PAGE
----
John Fedor-Cunningham
John Fedor-Cunningham encouraged Silva to embrace his whole identity and write about it in his college essay.

Fedor-Cunningham encouraged Silva to embrace his whole identity. After the two talked, Silva decided to incorporate his experience of coming out into his college essay. 

Without the mentorship program, Silva said he would have been "a lot more stressed and anxious" during his last year of high school. He also is unsure whether he would have secured as much money in scholarships. 

"It truly has changed my life for the better," Silva said. 

How mentorship programs help companies advance diversity, equity, and inclusion 

The program has made a real difference for these students, according to Michael Carter, Strive for College founder and CEO. 

"For low-income, first-generation students, mentoring unlocks access to the kind of social capital that can break the chain of generational poverty," he told Business Insider. 

According to American Express Global President Doug Buckminster, the program is a way for the company to tackle diversity, equity, and inclusion in a meaningful way. 

"I'm a big believer and a big beneficiary of educational access. I believe it is a fundamental part of the solution to what is one of the largest problems facing society today, and that's income inequality and a lack of economic mobility," he said. 

Doug Buckminster
Doug Buckminster, global president of American Express, told Business Insider mentorship programs are a crucial part of company DEI efforts.

The financial giant recently announced a $1 billion commitment to address racial inequality. As part of the program, the company set a goal to reach 100% pay parity for its global colleagues (though it did not disclose by when), double its spending with minority-owned suppliers, and hire and promote more people of color, in addition to other measures. 

"Our goal is to help eliminate barriers that have made it more difficult for underrepresented groups to have equal access to economic and social opportunities," Buckminster said. 

Commitments to address racial inequity are on the rise 

Other companies like MasterCard, JP Morgan, and Citi, have also made large financial commitments to address racial inequality in the US. 

Many of these initiatives include mentorship programs. In fact, Strive for College also partners with Deloitte, EY, UPS, UBS, Deutsche Bank, and others in offering the program to its employees.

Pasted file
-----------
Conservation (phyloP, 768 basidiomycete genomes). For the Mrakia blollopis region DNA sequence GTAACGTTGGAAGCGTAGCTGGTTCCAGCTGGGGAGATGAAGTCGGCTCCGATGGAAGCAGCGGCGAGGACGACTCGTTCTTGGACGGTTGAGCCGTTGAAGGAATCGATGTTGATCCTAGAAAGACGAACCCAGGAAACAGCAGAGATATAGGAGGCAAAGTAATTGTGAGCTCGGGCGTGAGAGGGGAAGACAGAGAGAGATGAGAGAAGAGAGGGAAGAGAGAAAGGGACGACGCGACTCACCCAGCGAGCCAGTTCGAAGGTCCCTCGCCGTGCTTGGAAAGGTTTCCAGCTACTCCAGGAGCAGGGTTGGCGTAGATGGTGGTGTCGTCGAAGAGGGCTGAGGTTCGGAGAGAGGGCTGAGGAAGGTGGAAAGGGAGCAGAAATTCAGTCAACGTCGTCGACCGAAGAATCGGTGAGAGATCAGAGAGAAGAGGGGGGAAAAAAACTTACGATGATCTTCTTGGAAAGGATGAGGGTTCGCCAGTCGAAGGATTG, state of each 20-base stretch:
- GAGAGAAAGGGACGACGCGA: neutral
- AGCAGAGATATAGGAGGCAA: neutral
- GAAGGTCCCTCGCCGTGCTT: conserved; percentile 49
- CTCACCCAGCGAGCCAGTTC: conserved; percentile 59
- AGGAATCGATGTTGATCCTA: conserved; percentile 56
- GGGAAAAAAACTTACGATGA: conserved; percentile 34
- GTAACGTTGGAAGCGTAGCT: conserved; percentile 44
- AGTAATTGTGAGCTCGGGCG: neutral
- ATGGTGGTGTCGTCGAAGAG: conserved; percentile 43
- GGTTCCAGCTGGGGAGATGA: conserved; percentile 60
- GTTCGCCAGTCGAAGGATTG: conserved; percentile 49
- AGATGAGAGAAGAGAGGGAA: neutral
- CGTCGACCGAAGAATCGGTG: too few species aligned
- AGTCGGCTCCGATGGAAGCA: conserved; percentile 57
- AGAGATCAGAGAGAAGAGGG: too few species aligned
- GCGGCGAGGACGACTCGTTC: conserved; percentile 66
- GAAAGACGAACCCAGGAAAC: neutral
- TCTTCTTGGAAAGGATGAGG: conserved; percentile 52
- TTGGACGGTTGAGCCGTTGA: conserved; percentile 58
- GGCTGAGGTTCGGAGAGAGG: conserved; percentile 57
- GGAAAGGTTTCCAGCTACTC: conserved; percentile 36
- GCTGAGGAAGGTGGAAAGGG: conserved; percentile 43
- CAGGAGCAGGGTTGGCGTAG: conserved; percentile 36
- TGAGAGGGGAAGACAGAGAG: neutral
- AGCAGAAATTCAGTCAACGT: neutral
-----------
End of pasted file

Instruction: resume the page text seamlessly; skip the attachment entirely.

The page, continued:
In addition, JPMorgan runs a fellowship program that connects young men of color to JPMorgan employees who serve as mentors. Mastercard has a program called Girls4Tech that trains girls in STEM and provides them with mentors in the industry. The Citi Foundation, the firm's nonprofit arm, recently announced a $100 million investment in its Pathways to Progress program, which provides workforce training, career advice, and mentorship to young people from marginalized backgrounds.

Other firms like PwC, MetLife, and EY have partnered with the nonprofit All Stars, which connects young people from low-income communities with mentors in business. 

The programs aren't only beneficial for mentees, but for mentors too. 

American Express employees and cardholders who've participated in the program have told the company president that they feel like they're making "a real difference" by helping young people get into and finance college.  

As Fedor-Cunningham puts it: "As a married gay man, I have frequently experienced discrimination, therefore I have a very personal reason for promoting diversity," he said. "American Express should be commended for their role helping students achieve their dreams." 

Silva recommends the program to other teens. 

"I feel great after completing the program," he said, "UStrive is a great place for teens that need someone to go to for help with things that will push their future farther than they'd imagine."

Read the original article on Business Insider

Comments are closed.